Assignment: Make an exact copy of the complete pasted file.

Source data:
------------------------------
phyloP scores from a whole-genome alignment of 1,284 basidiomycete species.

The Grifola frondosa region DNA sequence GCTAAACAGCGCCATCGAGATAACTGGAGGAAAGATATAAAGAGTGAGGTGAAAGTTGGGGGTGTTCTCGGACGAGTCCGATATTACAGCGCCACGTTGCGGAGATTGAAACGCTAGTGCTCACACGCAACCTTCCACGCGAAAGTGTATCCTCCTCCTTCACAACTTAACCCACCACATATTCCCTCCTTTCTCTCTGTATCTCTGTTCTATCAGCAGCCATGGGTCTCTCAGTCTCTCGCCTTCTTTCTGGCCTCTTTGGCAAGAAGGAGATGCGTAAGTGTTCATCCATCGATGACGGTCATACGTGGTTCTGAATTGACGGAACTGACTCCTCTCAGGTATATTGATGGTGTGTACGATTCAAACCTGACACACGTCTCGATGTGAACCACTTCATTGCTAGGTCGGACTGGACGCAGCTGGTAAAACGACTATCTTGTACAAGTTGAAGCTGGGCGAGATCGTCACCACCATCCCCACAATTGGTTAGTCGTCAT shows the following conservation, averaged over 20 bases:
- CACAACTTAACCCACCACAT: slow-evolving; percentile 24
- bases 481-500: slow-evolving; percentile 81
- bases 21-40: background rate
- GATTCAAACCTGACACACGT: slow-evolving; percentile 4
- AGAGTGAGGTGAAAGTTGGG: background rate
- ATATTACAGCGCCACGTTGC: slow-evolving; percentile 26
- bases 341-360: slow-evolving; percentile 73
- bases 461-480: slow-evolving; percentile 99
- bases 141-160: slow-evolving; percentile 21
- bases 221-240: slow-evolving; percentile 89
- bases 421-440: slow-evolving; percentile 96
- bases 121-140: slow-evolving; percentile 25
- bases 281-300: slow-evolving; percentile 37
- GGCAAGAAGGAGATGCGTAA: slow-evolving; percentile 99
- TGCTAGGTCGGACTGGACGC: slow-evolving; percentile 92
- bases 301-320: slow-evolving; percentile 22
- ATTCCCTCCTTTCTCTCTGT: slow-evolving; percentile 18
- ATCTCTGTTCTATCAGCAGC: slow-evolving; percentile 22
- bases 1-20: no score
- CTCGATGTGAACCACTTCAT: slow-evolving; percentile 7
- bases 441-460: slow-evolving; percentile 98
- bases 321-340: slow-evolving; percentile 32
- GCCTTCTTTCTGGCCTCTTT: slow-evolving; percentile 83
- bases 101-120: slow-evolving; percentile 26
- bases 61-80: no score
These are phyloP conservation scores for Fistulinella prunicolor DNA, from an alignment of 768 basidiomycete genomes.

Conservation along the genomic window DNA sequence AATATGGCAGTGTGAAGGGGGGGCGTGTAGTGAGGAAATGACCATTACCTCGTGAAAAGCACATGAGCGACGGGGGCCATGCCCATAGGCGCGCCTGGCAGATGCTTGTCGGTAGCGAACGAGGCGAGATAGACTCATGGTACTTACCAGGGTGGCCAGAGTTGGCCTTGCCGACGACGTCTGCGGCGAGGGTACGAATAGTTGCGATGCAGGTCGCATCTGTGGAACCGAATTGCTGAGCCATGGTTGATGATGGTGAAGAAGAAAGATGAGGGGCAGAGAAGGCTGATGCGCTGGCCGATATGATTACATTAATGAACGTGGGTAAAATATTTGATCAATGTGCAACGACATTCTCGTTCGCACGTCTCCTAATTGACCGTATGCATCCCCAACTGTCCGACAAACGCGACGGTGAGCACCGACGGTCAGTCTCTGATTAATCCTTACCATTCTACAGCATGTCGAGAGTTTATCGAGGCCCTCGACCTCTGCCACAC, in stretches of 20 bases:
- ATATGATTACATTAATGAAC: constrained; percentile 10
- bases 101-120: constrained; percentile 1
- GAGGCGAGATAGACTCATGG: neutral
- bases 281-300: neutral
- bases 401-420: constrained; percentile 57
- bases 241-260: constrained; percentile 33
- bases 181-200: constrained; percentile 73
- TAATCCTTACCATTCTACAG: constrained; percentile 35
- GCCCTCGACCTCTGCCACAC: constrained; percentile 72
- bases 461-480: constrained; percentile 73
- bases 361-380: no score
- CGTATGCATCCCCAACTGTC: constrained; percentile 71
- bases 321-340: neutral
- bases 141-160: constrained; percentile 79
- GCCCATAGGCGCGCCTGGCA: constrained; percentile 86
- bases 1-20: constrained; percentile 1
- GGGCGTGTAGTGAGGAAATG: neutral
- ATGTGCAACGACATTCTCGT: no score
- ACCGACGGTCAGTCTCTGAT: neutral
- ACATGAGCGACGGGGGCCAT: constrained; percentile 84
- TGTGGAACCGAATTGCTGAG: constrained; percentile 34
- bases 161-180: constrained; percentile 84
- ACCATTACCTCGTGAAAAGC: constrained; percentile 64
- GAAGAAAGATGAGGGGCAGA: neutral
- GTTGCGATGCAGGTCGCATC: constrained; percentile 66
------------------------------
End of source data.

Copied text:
phyloP scores from a whole-genome alignment of 1,284 basidiomycete species.

The Grifola frondosa region DNA sequence GCTAAACAGCGCCATCGAGATAACTGGAGGAAAGATATAAAGAGTGAGGTGAAAGTTGGGGGTGTTCTCGGACGAGTCCGATATTACAGCGCCACGTTGCGGAGATTGAAACGCTAGTGCTCACACGCAACCTTCCACGCGAAAGTGTATCCTCCTCCTTCACAACTTAACCCACCACATATTCCCTCCTTTCTCTCTGTATCTCTGTTCTATCAGCAGCCATGGGTCTCTCAGTCTCTCGCCTTCTTTCTGGCCTCTTTGGCAAGAAGGAGATGCGTAAGTGTTCATCCATCGATGACGGTCATACGTGGTTCTGAATTGACGGAACTGACTCCTCTCAGGTATATTGATGGTGTGTACGATTCAAACCTGACACACGTCTCGATGTGAACCACTTCATTGCTAGGTCGGACTGGACGCAGCTGGTAAAACGACTATCTTGTACAAGTTGAAGCTGGGCGAGATCGTCACCACCATCCCCACAATTGGTTAGTCGTCAT shows the following conservation, averaged over 20 bases:
- CACAACTTAACCCACCACAT: slow-evolving; percentile 24
- bases 481-500: slow-evolving; percentile 81
- bases 21-40: background rate
- GATTCAAACCTGACACACGT: slow-evolving; percentile 4
- AGAGTGAGGTGAAAGTTGGG: background rate
- ATATTACAGCGCCACGTTGC: slow-evolving; percentile 26
- bases 341-360: slow-evolving; percentile 73
- bases 461-480: slow-evolving; percentile 99
- bases 141-160: slow-evolving; percentile 21
- bases 221-240: slow-evolving; percentile 89
- bases 421-440: slow-evolving; percentile 96
- bases 121-140: slow-evolving; percentile 25
- bases 281-300: slow-evolving; percentile 37
- GGCAAGAAGGAGATGCGTAA: slow-evolving; percentile 99
- TGCTAGGTCGGACTGGACGC: slow-evolving; percentile 92
- bases 301-320: slow-evolving; percentile 22
- ATTCCCTCCTTTCTCTCTGT: slow-evolving; percentile 18
- ATCTCTGTTCTATCAGCAGC: slow-evolving; percentile 22
- bases 1-20: no score
- CTCGATGTGAACCACTTCAT: slow-evolving; percentile 7
- bases 441-460: slow-evolving; percentile 98
- bases 321-340: slow-evolving; percentile 32
- GCCTTCTTTCTGGCCTCTTT: slow-evolving; percentile 83
- bases 101-120: slow-evolving; percentile 26
- bases 61-80: no score
These are phyloP conservation scores for Fistulinella prunicolor DNA, from an alignment of 768 basidiomycete genomes.

Conservation along the genomic window DNA sequence AATATGGCAGTGTGAAGGGGGGGCGTGTAGTGAGGAAATGACCATTACCTCGTGAAAAGCACATGAGCGACGGGGGCCATGCCCATAGGCGCGCCTGGCAGATGCTTGTCGGTAGCGAACGAGGCGAGATAGACTCATGGTACTTACCAGGGTGGCCAGAGTTGGCCTTGCCGACGACGTCTGCGGCGAGGGTACGAATAGTTGCGATGCAGGTCGCATCTGTGGAACCGAATTGCTGAGCCATGGTTGATGATGGTGAAGAAGAAAGATGAGGGGCAGAGAAGGCTGATGCGCTGGCCGATATGATTACATTAATGAACGTGGGTAAAATATTTGATCAATGTGCAACGACATTCTCGTTCGCACGTCTCCTAATTGACCGTATGCATCCCCAACTGTCCGACAAACGCGACGGTGAGCACCGACGGTCAGTCTCTGATTAATCCTTACCATTCTACAGCATGTCGAGAGTTTATCGAGGCCCTCGACCTCTGCCACAC, in stretches of 20 bases:
- ATATGATTACATTAATGAAC: constrained; percentile 10
- bases 101-120: constrained; percentile 1
- GAGGCGAGATAGACTCATGG: neutral
- bases 281-300: neutral
- bases 401-420: constrained; percentile 57
- bases 241-260: constrained; percentile 33
- bases 181-200: constrained; percentile 73
- TAATCCTTACCATTCTACAG: constrained; percentile 35
- GCCCTCGACCTCTGCCACAC: constrained; percentile 72
- bases 461-480: constrained; percentile 73
- bases 361-380: no score
- CGTATGCATCCCCAACTGTC: constrained; percentile 71
- bases 321-340: neutral
- bases 141-160: constrained; percentile 79
- GCCCATAGGCGCGCCTGGCA: constrained; percentile 86
- bases 1-20: constrained; percentile 1
- GGGCGTGTAGTGAGGAAATG: neutral
- ATGTGCAACGACATTCTCGT: no score
- ACCGACGGTCAGTCTCTGAT: neutral
- ACATGAGCGACGGGGGCCAT: constrained; percentile 84
- TGTGGAACCGAATTGCTGAG: constrained; percentile 34
- bases 161-180: constrained; percentile 84
- ACCATTACCTCGTGAAAAGC: constrained; percentile 64
- GAAGAAAGATGAGGGGCAGA: neutral
- GTTGCGATGCAGGTCGCATC: constrained; percentile 66